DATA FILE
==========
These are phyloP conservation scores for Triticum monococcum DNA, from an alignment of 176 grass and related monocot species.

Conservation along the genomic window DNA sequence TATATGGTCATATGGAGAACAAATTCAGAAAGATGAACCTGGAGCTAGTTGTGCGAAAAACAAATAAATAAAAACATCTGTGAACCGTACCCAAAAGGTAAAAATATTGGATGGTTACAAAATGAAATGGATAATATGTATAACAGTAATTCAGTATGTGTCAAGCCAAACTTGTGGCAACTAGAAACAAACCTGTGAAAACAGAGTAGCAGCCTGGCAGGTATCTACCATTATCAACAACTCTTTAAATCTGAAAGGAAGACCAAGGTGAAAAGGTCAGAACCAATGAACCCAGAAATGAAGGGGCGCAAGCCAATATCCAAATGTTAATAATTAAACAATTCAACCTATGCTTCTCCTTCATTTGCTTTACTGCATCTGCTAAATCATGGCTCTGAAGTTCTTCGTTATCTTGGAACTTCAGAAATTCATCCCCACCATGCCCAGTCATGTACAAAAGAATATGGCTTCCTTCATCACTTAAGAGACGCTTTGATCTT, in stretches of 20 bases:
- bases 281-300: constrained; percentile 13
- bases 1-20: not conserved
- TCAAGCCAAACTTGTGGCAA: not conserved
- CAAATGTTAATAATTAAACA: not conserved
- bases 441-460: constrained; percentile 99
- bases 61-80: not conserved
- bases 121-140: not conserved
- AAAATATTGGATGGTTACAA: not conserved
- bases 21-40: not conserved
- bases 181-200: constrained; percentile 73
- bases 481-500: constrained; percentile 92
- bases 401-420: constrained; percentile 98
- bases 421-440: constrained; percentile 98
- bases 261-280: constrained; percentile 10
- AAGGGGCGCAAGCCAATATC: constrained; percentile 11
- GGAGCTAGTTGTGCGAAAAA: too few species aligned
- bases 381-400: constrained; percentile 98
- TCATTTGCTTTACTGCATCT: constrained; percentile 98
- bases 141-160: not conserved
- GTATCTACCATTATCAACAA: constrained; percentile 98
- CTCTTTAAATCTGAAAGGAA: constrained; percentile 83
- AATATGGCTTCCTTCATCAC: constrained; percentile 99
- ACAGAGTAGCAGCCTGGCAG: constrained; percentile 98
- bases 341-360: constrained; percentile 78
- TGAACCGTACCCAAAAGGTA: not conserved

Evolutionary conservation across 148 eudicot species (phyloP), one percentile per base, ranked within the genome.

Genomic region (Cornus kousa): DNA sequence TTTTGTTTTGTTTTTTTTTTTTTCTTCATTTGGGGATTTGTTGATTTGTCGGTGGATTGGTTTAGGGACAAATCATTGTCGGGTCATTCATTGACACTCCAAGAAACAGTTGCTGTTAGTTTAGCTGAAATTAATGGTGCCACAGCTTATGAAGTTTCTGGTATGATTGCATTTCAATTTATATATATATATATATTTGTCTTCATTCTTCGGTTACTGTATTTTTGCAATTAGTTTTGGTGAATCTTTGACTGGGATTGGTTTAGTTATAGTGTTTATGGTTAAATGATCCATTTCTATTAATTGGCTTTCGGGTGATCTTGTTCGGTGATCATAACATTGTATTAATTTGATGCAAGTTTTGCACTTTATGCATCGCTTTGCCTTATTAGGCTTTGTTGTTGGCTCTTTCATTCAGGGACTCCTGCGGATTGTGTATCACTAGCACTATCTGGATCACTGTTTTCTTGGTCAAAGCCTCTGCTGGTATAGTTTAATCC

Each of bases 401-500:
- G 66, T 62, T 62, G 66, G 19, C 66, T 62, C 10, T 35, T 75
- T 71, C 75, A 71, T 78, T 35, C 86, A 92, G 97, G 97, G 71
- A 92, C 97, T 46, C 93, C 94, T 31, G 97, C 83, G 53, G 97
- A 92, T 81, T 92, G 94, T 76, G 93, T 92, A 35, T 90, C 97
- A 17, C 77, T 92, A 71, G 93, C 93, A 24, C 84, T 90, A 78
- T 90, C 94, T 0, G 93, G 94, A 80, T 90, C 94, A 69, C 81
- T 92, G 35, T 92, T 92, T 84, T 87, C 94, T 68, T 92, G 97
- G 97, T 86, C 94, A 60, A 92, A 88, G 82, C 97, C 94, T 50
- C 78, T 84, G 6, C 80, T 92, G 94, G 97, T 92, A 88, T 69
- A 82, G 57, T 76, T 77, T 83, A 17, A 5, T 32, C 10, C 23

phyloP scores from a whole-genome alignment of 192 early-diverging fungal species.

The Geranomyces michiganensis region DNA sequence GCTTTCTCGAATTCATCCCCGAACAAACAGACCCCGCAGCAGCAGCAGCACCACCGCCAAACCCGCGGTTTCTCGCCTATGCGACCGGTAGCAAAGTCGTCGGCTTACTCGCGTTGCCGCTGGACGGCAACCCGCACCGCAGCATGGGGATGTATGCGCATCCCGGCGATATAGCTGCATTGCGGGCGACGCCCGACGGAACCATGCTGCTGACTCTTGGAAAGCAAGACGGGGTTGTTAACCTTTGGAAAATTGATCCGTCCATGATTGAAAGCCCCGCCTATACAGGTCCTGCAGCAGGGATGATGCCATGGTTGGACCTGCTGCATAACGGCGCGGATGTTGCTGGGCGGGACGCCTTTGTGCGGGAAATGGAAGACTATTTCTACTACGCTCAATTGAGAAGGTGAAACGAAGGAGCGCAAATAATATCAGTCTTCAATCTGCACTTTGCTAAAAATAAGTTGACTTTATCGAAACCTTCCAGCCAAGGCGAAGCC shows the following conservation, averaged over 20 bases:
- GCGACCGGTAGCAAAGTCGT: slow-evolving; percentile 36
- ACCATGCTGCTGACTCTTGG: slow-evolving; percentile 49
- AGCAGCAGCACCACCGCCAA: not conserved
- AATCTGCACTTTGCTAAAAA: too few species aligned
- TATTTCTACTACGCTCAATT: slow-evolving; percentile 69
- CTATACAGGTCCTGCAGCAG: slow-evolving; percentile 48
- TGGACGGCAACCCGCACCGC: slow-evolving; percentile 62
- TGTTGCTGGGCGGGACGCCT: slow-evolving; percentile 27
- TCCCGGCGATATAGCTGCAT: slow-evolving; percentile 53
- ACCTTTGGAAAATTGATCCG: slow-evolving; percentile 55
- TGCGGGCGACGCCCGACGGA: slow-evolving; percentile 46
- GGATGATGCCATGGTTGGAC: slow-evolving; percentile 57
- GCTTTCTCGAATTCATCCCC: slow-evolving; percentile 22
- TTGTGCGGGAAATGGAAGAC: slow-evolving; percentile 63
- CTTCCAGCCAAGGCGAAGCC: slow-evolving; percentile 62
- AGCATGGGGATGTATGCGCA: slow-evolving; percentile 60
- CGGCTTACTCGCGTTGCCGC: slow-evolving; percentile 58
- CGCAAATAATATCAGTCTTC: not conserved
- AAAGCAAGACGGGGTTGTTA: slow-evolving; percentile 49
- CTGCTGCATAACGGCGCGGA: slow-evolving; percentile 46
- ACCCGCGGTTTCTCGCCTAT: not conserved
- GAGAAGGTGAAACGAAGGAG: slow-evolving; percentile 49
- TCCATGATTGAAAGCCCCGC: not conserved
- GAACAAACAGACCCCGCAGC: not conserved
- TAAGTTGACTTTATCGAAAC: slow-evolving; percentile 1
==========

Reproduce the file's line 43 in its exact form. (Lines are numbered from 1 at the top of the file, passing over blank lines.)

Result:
- GCGACCGGTAGCAAAGTCGT: slow-evolving; percentile 36